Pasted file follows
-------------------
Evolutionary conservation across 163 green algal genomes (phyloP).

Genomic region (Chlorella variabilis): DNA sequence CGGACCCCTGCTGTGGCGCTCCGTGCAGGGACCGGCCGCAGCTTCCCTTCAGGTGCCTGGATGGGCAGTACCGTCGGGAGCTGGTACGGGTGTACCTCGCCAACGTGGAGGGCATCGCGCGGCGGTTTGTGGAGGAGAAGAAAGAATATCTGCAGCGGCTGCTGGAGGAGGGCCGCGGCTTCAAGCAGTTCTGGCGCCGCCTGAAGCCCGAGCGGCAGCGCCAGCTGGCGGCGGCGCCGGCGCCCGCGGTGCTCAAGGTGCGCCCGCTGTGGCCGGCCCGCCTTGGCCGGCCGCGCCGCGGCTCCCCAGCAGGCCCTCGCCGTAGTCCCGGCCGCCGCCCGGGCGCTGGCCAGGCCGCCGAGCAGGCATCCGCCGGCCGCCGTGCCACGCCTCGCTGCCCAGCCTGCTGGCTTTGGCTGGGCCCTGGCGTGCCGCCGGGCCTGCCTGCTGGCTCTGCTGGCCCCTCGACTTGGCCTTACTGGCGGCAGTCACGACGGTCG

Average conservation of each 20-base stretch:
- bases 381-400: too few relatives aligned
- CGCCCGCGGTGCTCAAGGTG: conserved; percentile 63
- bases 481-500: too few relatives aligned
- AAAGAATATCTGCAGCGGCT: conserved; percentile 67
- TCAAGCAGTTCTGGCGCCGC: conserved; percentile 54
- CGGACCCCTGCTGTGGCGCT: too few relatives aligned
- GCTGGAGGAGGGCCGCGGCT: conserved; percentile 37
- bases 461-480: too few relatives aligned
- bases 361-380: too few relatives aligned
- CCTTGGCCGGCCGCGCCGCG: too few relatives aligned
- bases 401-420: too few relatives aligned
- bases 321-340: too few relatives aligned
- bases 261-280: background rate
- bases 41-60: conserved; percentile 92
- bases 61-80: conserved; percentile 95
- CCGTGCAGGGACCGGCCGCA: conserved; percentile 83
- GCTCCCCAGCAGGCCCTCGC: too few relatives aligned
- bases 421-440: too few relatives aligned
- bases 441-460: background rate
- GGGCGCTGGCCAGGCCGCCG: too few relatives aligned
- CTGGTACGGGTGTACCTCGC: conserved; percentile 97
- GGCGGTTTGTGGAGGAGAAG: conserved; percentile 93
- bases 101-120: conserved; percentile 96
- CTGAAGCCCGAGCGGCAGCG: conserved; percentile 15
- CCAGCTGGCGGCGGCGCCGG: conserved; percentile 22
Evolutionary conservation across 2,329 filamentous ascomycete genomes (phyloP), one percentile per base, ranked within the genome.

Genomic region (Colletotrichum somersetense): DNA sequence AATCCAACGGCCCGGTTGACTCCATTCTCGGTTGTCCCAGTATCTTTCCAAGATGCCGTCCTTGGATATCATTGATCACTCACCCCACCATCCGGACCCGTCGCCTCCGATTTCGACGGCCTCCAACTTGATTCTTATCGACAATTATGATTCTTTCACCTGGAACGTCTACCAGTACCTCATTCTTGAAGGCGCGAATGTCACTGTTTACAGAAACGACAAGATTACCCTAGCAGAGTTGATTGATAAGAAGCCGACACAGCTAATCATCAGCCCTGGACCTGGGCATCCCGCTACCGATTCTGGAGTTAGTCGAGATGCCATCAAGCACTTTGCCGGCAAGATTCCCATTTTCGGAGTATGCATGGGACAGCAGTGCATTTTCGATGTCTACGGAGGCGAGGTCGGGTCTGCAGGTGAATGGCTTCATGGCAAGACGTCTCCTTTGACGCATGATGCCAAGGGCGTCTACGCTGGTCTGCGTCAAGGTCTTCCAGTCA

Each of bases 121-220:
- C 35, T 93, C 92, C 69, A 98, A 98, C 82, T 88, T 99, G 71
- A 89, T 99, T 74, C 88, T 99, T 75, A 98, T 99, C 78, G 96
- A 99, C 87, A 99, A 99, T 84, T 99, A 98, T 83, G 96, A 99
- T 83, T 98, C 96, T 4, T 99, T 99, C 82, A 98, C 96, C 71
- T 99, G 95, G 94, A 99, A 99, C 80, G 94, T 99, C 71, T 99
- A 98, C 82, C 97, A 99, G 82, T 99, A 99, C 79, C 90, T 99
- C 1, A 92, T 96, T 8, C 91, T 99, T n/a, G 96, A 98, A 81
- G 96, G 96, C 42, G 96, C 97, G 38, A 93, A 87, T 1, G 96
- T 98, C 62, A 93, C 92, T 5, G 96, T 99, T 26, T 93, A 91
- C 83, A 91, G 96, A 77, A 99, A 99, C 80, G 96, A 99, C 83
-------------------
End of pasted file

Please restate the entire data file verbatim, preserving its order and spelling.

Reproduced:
Evolutionary conservation across 163 green algal genomes (phyloP).

Genomic region (Chlorella variabilis): DNA sequence CGGACCCCTGCTGTGGCGCTCCGTGCAGGGACCGGCCGCAGCTTCCCTTCAGGTGCCTGGATGGGCAGTACCGTCGGGAGCTGGTACGGGTGTACCTCGCCAACGTGGAGGGCATCGCGCGGCGGTTTGTGGAGGAGAAGAAAGAATATCTGCAGCGGCTGCTGGAGGAGGGCCGCGGCTTCAAGCAGTTCTGGCGCCGCCTGAAGCCCGAGCGGCAGCGCCAGCTGGCGGCGGCGCCGGCGCCCGCGGTGCTCAAGGTGCGCCCGCTGTGGCCGGCCCGCCTTGGCCGGCCGCGCCGCGGCTCCCCAGCAGGCCCTCGCCGTAGTCCCGGCCGCCGCCCGGGCGCTGGCCAGGCCGCCGAGCAGGCATCCGCCGGCCGCCGTGCCACGCCTCGCTGCCCAGCCTGCTGGCTTTGGCTGGGCCCTGGCGTGCCGCCGGGCCTGCCTGCTGGCTCTGCTGGCCCCTCGACTTGGCCTTACTGGCGGCAGTCACGACGGTCG

Average conservation of each 20-base stretch:
- bases 381-400: too few relatives aligned
- CGCCCGCGGTGCTCAAGGTG: conserved; percentile 63
- bases 481-500: too few relatives aligned
- AAAGAATATCTGCAGCGGCT: conserved; percentile 67
- TCAAGCAGTTCTGGCGCCGC: conserved; percentile 54
- CGGACCCCTGCTGTGGCGCT: too few relatives aligned
- GCTGGAGGAGGGCCGCGGCT: conserved; percentile 37
- bases 461-480: too few relatives aligned
- bases 361-380: too few relatives aligned
- CCTTGGCCGGCCGCGCCGCG: too few relatives aligned
- bases 401-420: too few relatives aligned
- bases 321-340: too few relatives aligned
- bases 261-280: background rate
- bases 41-60: conserved; percentile 92
- bases 61-80: conserved; percentile 95
- CCGTGCAGGGACCGGCCGCA: conserved; percentile 83
- GCTCCCCAGCAGGCCCTCGC: too few relatives aligned
- bases 421-440: too few relatives aligned
- bases 441-460: background rate
- GGGCGCTGGCCAGGCCGCCG: too few relatives aligned
- CTGGTACGGGTGTACCTCGC: conserved; percentile 97
- GGCGGTTTGTGGAGGAGAAG: conserved; percentile 93
- bases 101-120: conserved; percentile 96
- CTGAAGCCCGAGCGGCAGCG: conserved; percentile 15
- CCAGCTGGCGGCGGCGCCGG: conserved; percentile 22
Evolutionary conservation across 2,329 filamentous ascomycete genomes (phyloP), one percentile per base, ranked within the genome.

Genomic region (Colletotrichum somersetense): DNA sequence AATCCAACGGCCCGGTTGACTCCATTCTCGGTTGTCCCAGTATCTTTCCAAGATGCCGTCCTTGGATATCATTGATCACTCACCCCACCATCCGGACCCGTCGCCTCCGATTTCGACGGCCTCCAACTTGATTCTTATCGACAATTATGATTCTTTCACCTGGAACGTCTACCAGTACCTCATTCTTGAAGGCGCGAATGTCACTGTTTACAGAAACGACAAGATTACCCTAGCAGAGTTGATTGATAAGAAGCCGACACAGCTAATCATCAGCCCTGGACCTGGGCATCCCGCTACCGATTCTGGAGTTAGTCGAGATGCCATCAAGCACTTTGCCGGCAAGATTCCCATTTTCGGAGTATGCATGGGACAGCAGTGCATTTTCGATGTCTACGGAGGCGAGGTCGGGTCTGCAGGTGAATGGCTTCATGGCAAGACGTCTCCTTTGACGCATGATGCCAAGGGCGTCTACGCTGGTCTGCGTCAAGGTCTTCCAGTCA

Each of bases 121-220:
- C 35, T 93, C 92, C 69, A 98, A 98, C 82, T 88, T 99, G 71
- A 89, T 99, T 74, C 88, T 99, T 75, A 98, T 99, C 78, G 96
- A 99, C 87, A 99, A 99, T 84, T 99, A 98, T 83, G 96, A 99
- T 83, T 98, C 96, T 4, T 99, T 99, C 82, A 98, C 96, C 71
- T 99, G 95, G 94, A 99, A 99, C 80, G 94, T 99, C 71, T 99
- A 98, C 82, C 97, A 99, G 82, T 99, A 99, C 79, C 90, T 99
- C 1, A 92, T 96, T 8, C 91, T 99, T n/a, G 96, A 98, A 81
- G 96, G 96, C 42, G 96, C 97, G 38, A 93, A 87, T 1, G 96
- T 98, C 62, A 93, C 92, T 5, G 96, T 99, T 26, T 93, A 91
- C 83, A 91, G 96, A 77, A 99, A 99, C 80, G 96, A 99, C 83